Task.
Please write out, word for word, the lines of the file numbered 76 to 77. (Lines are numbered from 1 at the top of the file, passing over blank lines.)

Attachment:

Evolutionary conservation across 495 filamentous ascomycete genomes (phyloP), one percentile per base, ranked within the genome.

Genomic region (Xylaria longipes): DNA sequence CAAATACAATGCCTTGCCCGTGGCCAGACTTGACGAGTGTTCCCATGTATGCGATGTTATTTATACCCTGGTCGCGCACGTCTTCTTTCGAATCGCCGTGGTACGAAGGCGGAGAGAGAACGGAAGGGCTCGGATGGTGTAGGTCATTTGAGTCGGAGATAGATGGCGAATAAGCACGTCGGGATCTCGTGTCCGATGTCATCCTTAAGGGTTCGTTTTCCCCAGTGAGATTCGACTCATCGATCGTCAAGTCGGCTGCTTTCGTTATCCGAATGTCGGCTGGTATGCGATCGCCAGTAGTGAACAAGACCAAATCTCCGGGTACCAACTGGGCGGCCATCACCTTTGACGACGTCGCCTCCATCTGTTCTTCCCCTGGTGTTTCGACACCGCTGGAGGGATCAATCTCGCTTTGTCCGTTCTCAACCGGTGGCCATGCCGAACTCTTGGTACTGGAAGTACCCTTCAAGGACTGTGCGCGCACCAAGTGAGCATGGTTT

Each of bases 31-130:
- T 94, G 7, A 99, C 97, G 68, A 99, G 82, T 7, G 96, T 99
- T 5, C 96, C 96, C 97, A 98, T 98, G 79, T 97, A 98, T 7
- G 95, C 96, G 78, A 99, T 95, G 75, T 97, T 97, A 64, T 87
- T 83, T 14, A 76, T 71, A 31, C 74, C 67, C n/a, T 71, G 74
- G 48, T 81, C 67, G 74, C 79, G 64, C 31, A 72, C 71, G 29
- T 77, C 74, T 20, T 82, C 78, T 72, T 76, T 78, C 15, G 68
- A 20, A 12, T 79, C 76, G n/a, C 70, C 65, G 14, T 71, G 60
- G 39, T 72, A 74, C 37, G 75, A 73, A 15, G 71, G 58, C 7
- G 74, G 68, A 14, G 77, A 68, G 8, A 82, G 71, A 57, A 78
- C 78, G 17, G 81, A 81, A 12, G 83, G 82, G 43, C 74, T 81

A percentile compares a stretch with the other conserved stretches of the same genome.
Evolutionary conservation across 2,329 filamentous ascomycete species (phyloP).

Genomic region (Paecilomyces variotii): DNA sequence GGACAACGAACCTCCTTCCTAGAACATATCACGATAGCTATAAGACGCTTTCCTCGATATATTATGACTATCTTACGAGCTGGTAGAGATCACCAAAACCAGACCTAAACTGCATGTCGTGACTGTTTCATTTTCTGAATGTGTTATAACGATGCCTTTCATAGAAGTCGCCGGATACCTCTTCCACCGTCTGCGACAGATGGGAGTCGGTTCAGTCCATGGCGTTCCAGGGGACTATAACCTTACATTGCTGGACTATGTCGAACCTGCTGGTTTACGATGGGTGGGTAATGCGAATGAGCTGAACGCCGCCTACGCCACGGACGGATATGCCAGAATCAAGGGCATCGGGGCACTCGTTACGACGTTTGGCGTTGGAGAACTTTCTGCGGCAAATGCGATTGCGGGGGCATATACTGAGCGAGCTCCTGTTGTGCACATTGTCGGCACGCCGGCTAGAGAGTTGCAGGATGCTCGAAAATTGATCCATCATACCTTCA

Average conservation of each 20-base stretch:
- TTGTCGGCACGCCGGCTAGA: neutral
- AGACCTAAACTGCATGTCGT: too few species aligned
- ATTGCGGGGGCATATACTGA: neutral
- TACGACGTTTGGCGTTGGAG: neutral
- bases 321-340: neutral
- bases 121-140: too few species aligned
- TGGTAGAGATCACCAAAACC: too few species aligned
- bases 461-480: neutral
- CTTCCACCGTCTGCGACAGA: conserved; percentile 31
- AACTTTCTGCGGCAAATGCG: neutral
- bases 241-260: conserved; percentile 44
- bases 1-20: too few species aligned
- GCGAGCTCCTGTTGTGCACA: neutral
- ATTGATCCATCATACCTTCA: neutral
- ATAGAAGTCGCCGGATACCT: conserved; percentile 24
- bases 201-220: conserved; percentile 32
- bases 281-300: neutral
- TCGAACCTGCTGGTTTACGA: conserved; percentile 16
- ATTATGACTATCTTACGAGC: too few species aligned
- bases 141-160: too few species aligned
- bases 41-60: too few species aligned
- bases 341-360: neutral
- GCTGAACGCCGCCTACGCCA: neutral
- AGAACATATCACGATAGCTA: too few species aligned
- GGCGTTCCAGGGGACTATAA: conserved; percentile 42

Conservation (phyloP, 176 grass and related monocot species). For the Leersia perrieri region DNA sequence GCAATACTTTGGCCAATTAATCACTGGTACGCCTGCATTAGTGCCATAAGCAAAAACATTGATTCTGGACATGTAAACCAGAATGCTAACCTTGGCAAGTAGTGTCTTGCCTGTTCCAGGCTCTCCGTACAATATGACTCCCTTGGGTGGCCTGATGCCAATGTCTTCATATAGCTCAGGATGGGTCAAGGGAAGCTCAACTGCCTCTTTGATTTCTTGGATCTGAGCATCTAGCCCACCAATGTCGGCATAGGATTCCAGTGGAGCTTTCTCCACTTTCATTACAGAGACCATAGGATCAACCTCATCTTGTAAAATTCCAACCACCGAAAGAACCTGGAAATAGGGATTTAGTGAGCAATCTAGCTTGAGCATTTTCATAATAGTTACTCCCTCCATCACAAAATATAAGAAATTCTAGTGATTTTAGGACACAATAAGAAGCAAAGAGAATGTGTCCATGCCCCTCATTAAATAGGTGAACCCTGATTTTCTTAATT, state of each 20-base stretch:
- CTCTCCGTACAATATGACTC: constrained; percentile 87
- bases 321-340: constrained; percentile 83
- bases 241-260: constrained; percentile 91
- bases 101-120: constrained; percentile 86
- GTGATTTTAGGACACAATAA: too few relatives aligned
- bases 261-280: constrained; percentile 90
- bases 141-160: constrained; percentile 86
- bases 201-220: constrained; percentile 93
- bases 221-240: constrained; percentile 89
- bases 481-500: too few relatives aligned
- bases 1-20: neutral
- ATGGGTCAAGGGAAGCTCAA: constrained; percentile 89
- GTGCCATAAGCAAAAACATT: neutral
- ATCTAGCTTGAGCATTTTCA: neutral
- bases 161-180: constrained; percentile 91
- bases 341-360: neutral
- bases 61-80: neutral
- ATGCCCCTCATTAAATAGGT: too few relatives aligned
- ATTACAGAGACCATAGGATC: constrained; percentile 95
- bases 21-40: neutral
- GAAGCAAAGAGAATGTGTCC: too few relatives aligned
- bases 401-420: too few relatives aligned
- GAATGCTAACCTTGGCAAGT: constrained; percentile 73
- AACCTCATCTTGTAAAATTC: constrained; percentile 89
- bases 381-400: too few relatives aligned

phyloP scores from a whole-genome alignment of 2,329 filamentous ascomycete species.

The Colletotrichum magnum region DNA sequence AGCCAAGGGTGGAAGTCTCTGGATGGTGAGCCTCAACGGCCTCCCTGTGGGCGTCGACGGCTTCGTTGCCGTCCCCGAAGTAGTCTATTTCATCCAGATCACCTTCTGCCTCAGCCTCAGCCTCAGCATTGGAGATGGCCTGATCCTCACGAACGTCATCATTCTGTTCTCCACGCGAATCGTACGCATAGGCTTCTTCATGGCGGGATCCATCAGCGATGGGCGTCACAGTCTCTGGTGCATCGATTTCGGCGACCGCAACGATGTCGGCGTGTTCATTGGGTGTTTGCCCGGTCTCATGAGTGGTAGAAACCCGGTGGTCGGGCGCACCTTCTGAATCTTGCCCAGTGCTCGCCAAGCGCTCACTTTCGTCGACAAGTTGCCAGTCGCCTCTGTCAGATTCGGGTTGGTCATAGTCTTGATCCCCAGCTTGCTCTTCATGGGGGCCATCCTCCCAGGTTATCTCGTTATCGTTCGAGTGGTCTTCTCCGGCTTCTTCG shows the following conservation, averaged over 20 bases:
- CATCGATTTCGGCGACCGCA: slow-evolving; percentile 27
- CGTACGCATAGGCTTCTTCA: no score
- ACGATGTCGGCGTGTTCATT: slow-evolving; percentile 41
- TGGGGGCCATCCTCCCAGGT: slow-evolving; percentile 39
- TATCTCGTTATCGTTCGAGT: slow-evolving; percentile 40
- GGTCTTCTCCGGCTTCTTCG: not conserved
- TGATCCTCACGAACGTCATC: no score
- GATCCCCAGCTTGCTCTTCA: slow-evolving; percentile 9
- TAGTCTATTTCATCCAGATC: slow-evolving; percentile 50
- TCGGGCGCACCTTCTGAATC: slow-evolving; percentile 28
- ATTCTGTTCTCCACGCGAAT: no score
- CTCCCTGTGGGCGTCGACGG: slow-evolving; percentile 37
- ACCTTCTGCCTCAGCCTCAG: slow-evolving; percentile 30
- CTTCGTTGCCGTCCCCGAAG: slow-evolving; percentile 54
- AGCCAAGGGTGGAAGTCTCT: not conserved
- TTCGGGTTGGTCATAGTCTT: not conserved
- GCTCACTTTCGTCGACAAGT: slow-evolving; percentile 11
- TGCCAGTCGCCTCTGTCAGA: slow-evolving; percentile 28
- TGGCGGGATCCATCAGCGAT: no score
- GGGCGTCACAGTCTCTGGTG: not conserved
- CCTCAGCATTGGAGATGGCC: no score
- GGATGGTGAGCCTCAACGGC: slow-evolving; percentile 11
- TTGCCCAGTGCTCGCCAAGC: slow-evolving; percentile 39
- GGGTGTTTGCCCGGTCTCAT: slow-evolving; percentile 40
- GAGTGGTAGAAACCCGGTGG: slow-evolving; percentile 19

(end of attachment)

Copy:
- GGTCTTCTCCGGCTTCTTCG: not conserved
- TGATCCTCACGAACGTCATC: no score